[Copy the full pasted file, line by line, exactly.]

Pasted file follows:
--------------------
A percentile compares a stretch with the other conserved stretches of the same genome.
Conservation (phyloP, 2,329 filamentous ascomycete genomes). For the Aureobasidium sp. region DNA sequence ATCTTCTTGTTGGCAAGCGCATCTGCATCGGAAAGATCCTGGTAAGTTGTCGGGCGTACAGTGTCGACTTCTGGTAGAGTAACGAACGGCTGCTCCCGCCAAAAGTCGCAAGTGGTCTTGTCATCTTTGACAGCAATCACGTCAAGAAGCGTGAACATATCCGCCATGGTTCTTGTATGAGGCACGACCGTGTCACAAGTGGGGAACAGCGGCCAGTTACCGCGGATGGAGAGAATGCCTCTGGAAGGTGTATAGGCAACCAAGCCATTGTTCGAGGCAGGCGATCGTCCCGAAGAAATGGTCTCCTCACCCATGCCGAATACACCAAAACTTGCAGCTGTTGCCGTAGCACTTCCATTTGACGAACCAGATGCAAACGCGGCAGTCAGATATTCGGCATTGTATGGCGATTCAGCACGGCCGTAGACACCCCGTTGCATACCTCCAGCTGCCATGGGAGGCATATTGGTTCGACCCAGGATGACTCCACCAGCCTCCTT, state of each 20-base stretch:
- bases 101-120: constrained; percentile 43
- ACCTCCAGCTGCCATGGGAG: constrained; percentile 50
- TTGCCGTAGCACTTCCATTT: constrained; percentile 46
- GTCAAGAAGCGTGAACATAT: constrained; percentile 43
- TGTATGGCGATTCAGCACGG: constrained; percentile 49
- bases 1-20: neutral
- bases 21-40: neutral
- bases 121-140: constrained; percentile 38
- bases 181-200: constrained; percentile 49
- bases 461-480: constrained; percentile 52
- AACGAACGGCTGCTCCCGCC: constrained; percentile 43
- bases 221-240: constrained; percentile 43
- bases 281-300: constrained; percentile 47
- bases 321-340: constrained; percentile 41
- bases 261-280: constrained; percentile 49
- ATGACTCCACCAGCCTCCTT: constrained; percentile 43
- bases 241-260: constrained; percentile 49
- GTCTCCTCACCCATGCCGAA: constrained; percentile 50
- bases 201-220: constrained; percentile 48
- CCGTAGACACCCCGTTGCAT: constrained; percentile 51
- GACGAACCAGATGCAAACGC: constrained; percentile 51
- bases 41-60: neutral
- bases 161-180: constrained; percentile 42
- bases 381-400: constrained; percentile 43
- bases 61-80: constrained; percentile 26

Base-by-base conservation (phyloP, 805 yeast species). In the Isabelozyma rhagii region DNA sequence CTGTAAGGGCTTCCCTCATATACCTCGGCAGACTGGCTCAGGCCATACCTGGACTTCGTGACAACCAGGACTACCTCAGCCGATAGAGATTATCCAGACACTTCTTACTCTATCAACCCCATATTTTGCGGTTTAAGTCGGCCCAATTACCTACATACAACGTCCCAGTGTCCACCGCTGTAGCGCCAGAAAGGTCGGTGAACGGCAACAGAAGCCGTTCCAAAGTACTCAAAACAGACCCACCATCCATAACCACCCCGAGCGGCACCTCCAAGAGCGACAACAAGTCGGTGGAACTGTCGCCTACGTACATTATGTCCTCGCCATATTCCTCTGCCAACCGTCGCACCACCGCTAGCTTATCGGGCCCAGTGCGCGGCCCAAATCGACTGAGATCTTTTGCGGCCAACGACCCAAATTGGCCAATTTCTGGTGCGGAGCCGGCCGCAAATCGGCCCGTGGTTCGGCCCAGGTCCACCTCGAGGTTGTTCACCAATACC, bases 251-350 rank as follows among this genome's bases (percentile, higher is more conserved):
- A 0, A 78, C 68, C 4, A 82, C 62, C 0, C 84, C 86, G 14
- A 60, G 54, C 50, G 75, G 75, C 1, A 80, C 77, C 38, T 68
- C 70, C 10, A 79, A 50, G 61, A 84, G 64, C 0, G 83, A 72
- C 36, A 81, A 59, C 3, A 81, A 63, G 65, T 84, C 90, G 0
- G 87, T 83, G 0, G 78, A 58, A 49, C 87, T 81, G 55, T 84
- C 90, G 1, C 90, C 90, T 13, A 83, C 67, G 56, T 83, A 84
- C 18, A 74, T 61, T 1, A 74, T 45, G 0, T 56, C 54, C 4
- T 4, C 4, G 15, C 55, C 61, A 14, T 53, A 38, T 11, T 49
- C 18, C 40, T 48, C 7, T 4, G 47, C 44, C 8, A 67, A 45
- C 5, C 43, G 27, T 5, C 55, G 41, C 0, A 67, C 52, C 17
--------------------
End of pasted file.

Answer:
A percentile compares a stretch with the other conserved stretches of the same genome.
Conservation (phyloP, 2,329 filamentous ascomycete genomes). For the Aureobasidium sp. region DNA sequence ATCTTCTTGTTGGCAAGCGCATCTGCATCGGAAAGATCCTGGTAAGTTGTCGGGCGTACAGTGTCGACTTCTGGTAGAGTAACGAACGGCTGCTCCCGCCAAAAGTCGCAAGTGGTCTTGTCATCTTTGACAGCAATCACGTCAAGAAGCGTGAACATATCCGCCATGGTTCTTGTATGAGGCACGACCGTGTCACAAGTGGGGAACAGCGGCCAGTTACCGCGGATGGAGAGAATGCCTCTGGAAGGTGTATAGGCAACCAAGCCATTGTTCGAGGCAGGCGATCGTCCCGAAGAAATGGTCTCCTCACCCATGCCGAATACACCAAAACTTGCAGCTGTTGCCGTAGCACTTCCATTTGACGAACCAGATGCAAACGCGGCAGTCAGATATTCGGCATTGTATGGCGATTCAGCACGGCCGTAGACACCCCGTTGCATACCTCCAGCTGCCATGGGAGGCATATTGGTTCGACCCAGGATGACTCCACCAGCCTCCTT, state of each 20-base stretch:
- bases 101-120: constrained; percentile 43
- ACCTCCAGCTGCCATGGGAG: constrained; percentile 50
- TTGCCGTAGCACTTCCATTT: constrained; percentile 46
- GTCAAGAAGCGTGAACATAT: constrained; percentile 43
- TGTATGGCGATTCAGCACGG: constrained; percentile 49
- bases 1-20: neutral
- bases 21-40: neutral
- bases 121-140: constrained; percentile 38
- bases 181-200: constrained; percentile 49
- bases 461-480: constrained; percentile 52
- AACGAACGGCTGCTCCCGCC: constrained; percentile 43
- bases 221-240: constrained; percentile 43
- bases 281-300: constrained; percentile 47
- bases 321-340: constrained; percentile 41
- bases 261-280: constrained; percentile 49
- ATGACTCCACCAGCCTCCTT: constrained; percentile 43
- bases 241-260: constrained; percentile 49
- GTCTCCTCACCCATGCCGAA: constrained; percentile 50
- bases 201-220: constrained; percentile 48
- CCGTAGACACCCCGTTGCAT: constrained; percentile 51
- GACGAACCAGATGCAAACGC: constrained; percentile 51
- bases 41-60: neutral
- bases 161-180: constrained; percentile 42
- bases 381-400: constrained; percentile 43
- bases 61-80: constrained; percentile 26

Base-by-base conservation (phyloP, 805 yeast species). In the Isabelozyma rhagii region DNA sequence CTGTAAGGGCTTCCCTCATATACCTCGGCAGACTGGCTCAGGCCATACCTGGACTTCGTGACAACCAGGACTACCTCAGCCGATAGAGATTATCCAGACACTTCTTACTCTATCAACCCCATATTTTGCGGTTTAAGTCGGCCCAATTACCTACATACAACGTCCCAGTGTCCACCGCTGTAGCGCCAGAAAGGTCGGTGAACGGCAACAGAAGCCGTTCCAAAGTACTCAAAACAGACCCACCATCCATAACCACCCCGAGCGGCACCTCCAAGAGCGACAACAAGTCGGTGGAACTGTCGCCTACGTACATTATGTCCTCGCCATATTCCTCTGCCAACCGTCGCACCACCGCTAGCTTATCGGGCCCAGTGCGCGGCCCAAATCGACTGAGATCTTTTGCGGCCAACGACCCAAATTGGCCAATTTCTGGTGCGGAGCCGGCCGCAAATCGGCCCGTGGTTCGGCCCAGGTCCACCTCGAGGTTGTTCACCAATACC, bases 251-350 rank as follows among this genome's bases (percentile, higher is more conserved):
- A 0, A 78, C 68, C 4, A 82, C 62, C 0, C 84, C 86, G 14
- A 60, G 54, C 50, G 75, G 75, C 1, A 80, C 77, C 38, T 68
- C 70, C 10, A 79, A 50, G 61, A 84, G 64, C 0, G 83, A 72
- C 36, A 81, A 59, C 3, A 81, A 63, G 65, T 84, C 90, G 0
- G 87, T 83, G 0, G 78, A 58, A 49, C 87, T 81, G 55, T 84
- C 90, G 1, C 90, C 90, T 13, A 83, C 67, G 56, T 83, A 84
- C 18, A 74, T 61, T 1, A 74, T 45, G 0, T 56, C 54, C 4
- T 4, C 4, G 15, C 55, C 61, A 14, T 53, A 38, T 11, T 49
- C 18, C 40, T 48, C 7, T 4, G 47, C 44, C 8, A 67, A 45
- C 5, C 43, G 27, T 5, C 55, G 41, C 0, A 67, C 52, C 17